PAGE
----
Former Chinese Diplomat Supports ‘Nine Commentaries’
After speaking to rally in Sydney, Australia celebrating the tenth anniversary of the publication of the “Nine Commentaries on the Communist Party,” former Chinese diplomat Chen Yonglin spoke to Epoch Times about how this book can help people see through the Party’s façade.
“Many intellectuals including myself used to think the Party has a good side, despite its bad deeds,” Chen said. “We mistakenly believed it has done some good things, such as in the reform and opening up.” The reform and opening up refers to a policy begun in 1978 of introducing some market principles into China’s economy.
“Despite the Party’s inexcusable brutality, I did not know that many crimes against humanity had been covered up, which the ‘Nine Commentaries’ revealed,” Chen said.
“Without reading the ‘Nine Commentaries,’ it is very difficult to see the CCP is by nature an evil cult.
“The ‘Nine Commentaries’ is a resounding work of literature with historical significance. It not only opens the minds of the general public, but also those of intellectuals. “
The “Nine Commentaries,” soon after it was first published on Nov. 19, 2004, triggered a wave of withdrawals from the Party
Chen Yonglin walked out of the Chinese Consulate in Sydney on May 26, 2005, where he worked as the first secretary and consul for political affairs.
Just over a week later, on June 4, the anniversary of the Tiananmen Square massacre, he appeared for the first time in public. He spoke at a rally for the Tuidang movement—the movement to withdraw from the CCP. This incident was front page news, and he was interviewed by Australian media.
“After I left the Consulate, I renounced the Party on the Epoch Times website by using my real name to withdraw from the Party and its affiliated organizations,” he said.
“I think the movement helps the Chinese people break free of the mental shackles imposed by the Party’s brainwashing and intimidation tactics, thus encouraging them to think and act independently. When all Chinese people see through the Party’s cover-ups and schemes, the Party will no longer be able to fool anyone, and it will collapse.”
Chen Yonglin said the Party has only gotten worse in the ten years after the “Nine Commentaries” were published.
During its latest attempt to tighten internet censorship, the regime recently made 29 major internet companies in China sign pledges to stay in line with Party policies by agreeing to stifle dissent online.
Chen thinks this move reflects the Party’s fear and paranoia as it tries to nip dissent in the bud.
As for China during the APEC summit requesting help from the United States, Canada, and Australia in its global hunt for corrupt Chinese officials to recover their ill-gotten assets, Chen Yonglin thinks it will not change the game.
“It won’t help the corrupt regime. Once the money is returned to China, it will simply be re-distributed among other officials. The system did not change, and the party has become even more corrupt since the students called for reform in 1989. Besides, much of its anti-corruption campaign is a mask for political infighting and power struggle. It does not change the Party and how it operates.”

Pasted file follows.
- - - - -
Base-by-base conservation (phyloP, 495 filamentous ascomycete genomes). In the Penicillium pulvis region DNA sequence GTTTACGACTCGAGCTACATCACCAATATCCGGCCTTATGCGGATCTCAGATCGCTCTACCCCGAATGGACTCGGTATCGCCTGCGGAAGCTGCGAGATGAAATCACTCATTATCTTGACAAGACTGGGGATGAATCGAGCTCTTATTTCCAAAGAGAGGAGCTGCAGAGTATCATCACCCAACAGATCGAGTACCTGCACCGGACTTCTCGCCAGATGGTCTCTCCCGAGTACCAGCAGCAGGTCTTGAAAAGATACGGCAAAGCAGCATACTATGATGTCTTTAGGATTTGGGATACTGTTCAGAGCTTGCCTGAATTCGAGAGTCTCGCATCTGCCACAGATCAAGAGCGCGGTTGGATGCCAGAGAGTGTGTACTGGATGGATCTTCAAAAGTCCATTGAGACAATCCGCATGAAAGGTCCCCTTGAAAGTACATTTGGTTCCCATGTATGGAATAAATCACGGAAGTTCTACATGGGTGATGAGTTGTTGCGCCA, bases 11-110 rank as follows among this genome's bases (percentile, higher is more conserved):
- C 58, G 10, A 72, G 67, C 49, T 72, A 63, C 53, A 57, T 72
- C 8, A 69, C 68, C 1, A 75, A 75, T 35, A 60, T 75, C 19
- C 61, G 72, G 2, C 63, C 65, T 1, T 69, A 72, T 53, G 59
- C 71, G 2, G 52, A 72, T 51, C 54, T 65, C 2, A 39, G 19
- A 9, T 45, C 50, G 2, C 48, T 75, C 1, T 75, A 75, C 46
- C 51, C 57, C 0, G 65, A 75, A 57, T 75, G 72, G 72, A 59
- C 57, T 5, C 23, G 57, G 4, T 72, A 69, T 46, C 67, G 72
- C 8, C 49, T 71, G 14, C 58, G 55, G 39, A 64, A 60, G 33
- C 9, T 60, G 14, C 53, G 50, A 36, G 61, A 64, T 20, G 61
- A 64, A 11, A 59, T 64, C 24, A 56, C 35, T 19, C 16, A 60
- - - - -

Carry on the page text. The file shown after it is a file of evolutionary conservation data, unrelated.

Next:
He said the Party likes to whitewash natural disasters and present itself as “savior of the people.” As an example, Chen pointed to how the regime delayed rescue efforts during the 2008 Sichuan earthquake, and yet proclaimed lives were saved under the glorious guidance of the Party.
While working at the consulate, Chen was responsible for four years for monitoring the activities of “five poisonous groups” of Chinese dissidents, including Falun Gong, democracy advocates, and separatists from Tibet, Taiwan, and East Turkestan.
After Chen was granted asylum in Australia, he reported that 1,000 Chinese spies were working in Australia. He also said the Consulate spends almost 60 percent of its money and resources on its various strategies targeting Falun Gong.
Since defecting, Chen has spoken at the U.S. Congress, the European Parliament, the Flemish Parliament of Belgium, and the British Parliament, exposing the regime’s tactics for systematically infiltrating the free world, and the dangers it poses due to the Party’s inherent opposition to freedom and democracy.
In June 2007, Chen Yonglin went on a nine-day tour through Canada, during which he revealed documents he says show the regime’s infiltration of overseas Chinese communities and its network of spies.
Chen has frequently attended rallies and forums to support the movement for quitting the Party.
He asks CCP members to stop being lackies of the Party and to stop being assistants of the brutal CCP regime: “let the mouth speak, let the brain think, and let the hands and feet act.”
He calls on people “to resist the violent regime, to take back human rights, freedom, and democracy, and to seek justice for the 80 million people who were wrongly killed by the party.”
Chen says the quitting the CCP movement is “a great, unprecedented spiritual awakening among the Chinese people that will lead to the renaissance of Chinese civilization. We shouldn’t wait for the Party to bow out, but actively work to remove it from the world stage.”
"Views expressed in this article are the opinions of the author and do not necessarily reflect the views of The Epoch Times."